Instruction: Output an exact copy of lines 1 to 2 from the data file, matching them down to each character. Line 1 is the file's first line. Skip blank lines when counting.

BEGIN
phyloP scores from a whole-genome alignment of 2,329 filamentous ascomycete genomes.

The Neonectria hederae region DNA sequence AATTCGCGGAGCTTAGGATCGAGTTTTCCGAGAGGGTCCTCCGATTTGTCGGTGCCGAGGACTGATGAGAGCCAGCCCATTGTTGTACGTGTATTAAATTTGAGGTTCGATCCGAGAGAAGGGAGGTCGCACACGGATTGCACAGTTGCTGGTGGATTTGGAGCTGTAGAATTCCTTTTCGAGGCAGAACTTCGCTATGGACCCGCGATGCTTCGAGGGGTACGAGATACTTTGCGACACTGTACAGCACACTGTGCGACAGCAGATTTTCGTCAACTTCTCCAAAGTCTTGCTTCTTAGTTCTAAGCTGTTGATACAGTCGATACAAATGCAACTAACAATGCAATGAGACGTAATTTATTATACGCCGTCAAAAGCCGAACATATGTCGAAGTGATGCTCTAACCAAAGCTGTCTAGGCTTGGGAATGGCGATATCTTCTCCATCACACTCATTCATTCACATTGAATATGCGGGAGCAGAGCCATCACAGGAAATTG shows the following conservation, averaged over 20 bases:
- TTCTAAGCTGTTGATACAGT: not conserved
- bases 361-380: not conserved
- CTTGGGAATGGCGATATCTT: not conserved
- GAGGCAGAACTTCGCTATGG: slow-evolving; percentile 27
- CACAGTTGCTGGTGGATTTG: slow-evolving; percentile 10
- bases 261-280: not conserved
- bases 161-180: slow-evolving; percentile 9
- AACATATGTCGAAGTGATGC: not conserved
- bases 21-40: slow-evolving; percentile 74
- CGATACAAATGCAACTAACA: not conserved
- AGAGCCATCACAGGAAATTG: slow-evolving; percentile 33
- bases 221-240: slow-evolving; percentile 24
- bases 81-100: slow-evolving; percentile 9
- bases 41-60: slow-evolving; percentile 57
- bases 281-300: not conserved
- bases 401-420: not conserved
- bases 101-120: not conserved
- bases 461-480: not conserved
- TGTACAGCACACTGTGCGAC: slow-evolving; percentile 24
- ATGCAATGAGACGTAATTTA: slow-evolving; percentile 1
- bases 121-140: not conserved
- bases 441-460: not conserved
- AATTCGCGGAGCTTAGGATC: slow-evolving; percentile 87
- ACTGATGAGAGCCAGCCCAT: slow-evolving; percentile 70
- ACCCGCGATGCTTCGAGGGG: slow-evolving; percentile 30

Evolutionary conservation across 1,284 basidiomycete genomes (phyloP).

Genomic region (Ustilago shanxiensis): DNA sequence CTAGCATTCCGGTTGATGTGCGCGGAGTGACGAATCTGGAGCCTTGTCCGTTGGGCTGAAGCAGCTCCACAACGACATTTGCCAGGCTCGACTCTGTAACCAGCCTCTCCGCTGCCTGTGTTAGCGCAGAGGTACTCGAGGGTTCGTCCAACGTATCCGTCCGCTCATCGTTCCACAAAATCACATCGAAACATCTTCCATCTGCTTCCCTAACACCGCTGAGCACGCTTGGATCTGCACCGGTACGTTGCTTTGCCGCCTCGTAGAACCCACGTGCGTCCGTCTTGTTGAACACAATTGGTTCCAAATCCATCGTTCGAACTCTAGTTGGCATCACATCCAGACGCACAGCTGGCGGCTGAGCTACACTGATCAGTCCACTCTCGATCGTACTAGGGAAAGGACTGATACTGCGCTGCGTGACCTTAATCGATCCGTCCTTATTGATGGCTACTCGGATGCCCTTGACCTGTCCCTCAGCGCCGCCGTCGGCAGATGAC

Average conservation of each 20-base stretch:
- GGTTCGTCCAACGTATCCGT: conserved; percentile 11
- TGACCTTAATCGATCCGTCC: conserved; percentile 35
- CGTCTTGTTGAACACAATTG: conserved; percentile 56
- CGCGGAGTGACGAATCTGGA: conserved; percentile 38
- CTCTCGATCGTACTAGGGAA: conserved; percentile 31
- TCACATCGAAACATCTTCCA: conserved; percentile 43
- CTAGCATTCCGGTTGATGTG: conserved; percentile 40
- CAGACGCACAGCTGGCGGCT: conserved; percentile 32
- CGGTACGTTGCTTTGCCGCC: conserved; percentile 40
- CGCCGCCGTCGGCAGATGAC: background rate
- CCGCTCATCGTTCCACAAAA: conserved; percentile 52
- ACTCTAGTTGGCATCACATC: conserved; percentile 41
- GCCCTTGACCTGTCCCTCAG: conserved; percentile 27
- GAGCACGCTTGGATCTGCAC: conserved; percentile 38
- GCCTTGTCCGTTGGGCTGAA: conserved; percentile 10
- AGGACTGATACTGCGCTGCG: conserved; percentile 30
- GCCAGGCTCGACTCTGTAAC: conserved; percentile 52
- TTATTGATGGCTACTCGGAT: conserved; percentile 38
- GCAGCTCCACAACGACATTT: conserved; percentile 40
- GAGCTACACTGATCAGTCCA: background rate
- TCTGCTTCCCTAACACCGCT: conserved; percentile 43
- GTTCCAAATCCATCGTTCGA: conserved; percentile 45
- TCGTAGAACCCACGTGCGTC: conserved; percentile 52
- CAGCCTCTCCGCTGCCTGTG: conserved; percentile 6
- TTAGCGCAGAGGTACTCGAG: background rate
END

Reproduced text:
phyloP scores from a whole-genome alignment of 2,329 filamentous ascomycete genomes.

The Neonectria hederae region DNA sequence AATTCGCGGAGCTTAGGATCGAGTTTTCCGAGAGGGTCCTCCGATTTGTCGGTGCCGAGGACTGATGAGAGCCAGCCCATTGTTGTACGTGTATTAAATTTGAGGTTCGATCCGAGAGAAGGGAGGTCGCACACGGATTGCACAGTTGCTGGTGGATTTGGAGCTGTAGAATTCCTTTTCGAGGCAGAACTTCGCTATGGACCCGCGATGCTTCGAGGGGTACGAGATACTTTGCGACACTGTACAGCACACTGTGCGACAGCAGATTTTCGTCAACTTCTCCAAAGTCTTGCTTCTTAGTTCTAAGCTGTTGATACAGTCGATACAAATGCAACTAACAATGCAATGAGACGTAATTTATTATACGCCGTCAAAAGCCGAACATATGTCGAAGTGATGCTCTAACCAAAGCTGTCTAGGCTTGGGAATGGCGATATCTTCTCCATCACACTCATTCATTCACATTGAATATGCGGGAGCAGAGCCATCACAGGAAATTG shows the following conservation, averaged over 20 bases: